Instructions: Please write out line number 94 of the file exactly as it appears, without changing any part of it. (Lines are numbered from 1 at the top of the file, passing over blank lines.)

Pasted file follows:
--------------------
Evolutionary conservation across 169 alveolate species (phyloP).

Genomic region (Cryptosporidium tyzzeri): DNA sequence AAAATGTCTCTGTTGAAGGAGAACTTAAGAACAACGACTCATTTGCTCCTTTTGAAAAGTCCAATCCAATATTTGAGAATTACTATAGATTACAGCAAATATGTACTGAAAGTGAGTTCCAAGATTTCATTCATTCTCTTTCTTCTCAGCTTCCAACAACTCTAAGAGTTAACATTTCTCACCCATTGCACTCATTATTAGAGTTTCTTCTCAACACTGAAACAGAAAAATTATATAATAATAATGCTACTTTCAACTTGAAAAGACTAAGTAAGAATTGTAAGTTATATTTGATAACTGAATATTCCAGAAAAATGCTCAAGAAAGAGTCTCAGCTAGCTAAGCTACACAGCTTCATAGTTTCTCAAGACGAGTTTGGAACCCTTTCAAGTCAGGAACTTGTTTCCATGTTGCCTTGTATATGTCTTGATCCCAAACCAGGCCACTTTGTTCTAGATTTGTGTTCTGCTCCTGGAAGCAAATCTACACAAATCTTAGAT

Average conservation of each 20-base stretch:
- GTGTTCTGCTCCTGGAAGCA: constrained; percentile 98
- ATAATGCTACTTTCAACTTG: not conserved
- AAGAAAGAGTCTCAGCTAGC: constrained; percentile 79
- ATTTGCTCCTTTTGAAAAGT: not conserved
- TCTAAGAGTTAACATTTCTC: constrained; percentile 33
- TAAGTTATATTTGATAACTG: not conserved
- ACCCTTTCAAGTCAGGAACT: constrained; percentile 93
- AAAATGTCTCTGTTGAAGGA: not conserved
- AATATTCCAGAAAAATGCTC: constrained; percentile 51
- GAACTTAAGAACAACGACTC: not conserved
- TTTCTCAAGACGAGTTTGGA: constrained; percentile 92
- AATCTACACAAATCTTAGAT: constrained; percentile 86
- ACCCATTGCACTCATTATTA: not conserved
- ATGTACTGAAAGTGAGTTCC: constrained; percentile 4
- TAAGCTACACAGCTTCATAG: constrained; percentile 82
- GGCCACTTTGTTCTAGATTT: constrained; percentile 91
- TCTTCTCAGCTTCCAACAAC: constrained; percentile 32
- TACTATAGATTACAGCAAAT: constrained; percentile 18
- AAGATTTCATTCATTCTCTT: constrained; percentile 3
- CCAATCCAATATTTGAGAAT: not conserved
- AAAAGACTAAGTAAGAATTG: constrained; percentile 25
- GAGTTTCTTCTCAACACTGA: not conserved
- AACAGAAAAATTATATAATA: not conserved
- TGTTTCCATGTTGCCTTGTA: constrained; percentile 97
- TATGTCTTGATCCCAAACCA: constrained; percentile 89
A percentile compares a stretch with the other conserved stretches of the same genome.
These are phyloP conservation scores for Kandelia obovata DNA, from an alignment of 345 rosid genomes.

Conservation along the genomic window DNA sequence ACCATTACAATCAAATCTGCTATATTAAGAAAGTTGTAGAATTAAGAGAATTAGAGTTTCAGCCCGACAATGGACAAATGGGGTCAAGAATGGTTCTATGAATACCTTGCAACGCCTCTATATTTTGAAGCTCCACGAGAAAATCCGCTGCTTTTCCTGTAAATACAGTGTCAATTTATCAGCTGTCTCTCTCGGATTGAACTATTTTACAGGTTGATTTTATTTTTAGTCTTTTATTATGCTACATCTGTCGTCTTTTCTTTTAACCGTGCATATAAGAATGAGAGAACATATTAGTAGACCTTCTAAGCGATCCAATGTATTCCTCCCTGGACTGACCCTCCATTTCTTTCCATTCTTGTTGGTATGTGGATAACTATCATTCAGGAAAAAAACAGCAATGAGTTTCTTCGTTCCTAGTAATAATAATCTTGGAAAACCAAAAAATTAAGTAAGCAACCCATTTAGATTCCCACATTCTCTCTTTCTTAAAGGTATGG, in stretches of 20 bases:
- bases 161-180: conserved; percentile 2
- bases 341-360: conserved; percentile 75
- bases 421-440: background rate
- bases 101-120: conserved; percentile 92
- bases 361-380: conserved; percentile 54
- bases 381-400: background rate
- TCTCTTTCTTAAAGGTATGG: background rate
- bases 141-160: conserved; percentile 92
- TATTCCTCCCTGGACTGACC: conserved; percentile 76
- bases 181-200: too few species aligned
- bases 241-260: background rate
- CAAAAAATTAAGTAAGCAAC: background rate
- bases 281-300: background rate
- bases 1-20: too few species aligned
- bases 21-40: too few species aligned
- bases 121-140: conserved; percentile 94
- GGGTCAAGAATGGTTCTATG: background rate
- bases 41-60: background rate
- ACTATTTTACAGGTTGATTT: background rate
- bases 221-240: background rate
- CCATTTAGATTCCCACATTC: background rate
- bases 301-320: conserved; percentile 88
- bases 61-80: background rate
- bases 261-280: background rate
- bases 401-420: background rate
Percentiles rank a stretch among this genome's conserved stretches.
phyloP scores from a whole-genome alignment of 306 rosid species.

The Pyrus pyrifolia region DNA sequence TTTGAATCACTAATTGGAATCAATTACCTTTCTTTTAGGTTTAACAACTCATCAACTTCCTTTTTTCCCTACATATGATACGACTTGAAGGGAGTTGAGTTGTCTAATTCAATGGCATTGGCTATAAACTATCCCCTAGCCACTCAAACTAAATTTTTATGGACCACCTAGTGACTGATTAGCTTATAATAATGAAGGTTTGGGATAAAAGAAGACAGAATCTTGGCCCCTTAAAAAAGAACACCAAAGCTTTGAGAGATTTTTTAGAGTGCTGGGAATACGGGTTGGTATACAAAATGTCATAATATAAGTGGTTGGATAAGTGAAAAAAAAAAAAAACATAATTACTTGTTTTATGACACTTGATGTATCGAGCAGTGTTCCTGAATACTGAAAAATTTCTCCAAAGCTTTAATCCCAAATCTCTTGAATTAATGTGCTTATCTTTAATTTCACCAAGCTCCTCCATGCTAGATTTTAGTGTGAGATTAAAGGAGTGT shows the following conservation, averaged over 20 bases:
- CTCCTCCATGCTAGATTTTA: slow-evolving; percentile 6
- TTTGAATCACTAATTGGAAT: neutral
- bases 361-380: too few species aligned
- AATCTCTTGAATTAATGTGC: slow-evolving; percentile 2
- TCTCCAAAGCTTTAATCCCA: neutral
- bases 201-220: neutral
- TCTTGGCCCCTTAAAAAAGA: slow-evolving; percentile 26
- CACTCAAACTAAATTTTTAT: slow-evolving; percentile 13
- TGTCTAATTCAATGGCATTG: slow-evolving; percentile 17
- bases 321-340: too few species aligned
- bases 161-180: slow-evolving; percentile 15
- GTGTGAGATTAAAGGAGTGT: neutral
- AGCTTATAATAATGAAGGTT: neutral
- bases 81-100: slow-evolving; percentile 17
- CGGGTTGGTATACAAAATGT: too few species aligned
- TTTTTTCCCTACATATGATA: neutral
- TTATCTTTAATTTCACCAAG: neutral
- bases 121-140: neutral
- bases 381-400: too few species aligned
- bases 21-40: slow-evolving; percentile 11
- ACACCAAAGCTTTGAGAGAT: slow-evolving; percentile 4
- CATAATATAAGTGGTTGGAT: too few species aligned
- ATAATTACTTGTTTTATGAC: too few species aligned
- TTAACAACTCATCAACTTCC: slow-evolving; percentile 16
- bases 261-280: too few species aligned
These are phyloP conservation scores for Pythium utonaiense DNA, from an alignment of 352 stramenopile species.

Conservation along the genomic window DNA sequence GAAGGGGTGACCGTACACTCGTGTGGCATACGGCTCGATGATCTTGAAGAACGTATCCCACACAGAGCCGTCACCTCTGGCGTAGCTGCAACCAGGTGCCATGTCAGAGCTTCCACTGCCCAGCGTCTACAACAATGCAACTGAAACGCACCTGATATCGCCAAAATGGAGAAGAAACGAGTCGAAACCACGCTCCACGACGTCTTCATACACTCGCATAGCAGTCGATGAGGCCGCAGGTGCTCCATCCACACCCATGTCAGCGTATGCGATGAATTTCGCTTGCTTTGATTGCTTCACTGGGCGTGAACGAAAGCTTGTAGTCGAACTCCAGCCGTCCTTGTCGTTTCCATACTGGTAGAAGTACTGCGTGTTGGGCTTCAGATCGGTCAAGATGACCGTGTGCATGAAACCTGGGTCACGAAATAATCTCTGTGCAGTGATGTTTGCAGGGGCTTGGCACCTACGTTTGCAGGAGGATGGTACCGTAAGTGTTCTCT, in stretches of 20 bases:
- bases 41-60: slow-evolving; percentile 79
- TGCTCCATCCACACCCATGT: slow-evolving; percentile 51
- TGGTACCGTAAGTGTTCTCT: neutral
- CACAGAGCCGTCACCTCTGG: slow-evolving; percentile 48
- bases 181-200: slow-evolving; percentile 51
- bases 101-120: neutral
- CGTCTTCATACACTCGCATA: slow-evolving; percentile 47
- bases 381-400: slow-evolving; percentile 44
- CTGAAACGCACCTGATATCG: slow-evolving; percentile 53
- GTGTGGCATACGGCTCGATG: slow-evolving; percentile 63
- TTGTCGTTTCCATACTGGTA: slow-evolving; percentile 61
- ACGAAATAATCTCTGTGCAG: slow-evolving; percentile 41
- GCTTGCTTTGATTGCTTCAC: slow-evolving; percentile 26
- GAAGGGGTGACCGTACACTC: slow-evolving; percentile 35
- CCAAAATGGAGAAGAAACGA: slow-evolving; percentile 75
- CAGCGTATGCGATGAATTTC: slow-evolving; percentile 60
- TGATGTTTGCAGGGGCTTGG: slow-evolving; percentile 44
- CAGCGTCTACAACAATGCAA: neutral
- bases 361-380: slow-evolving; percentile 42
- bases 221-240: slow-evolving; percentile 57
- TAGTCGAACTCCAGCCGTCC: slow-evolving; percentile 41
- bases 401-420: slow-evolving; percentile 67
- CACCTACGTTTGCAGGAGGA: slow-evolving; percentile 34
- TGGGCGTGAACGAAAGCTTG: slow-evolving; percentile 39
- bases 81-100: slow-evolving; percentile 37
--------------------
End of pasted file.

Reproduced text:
- bases 381-400: slow-evolving; percentile 44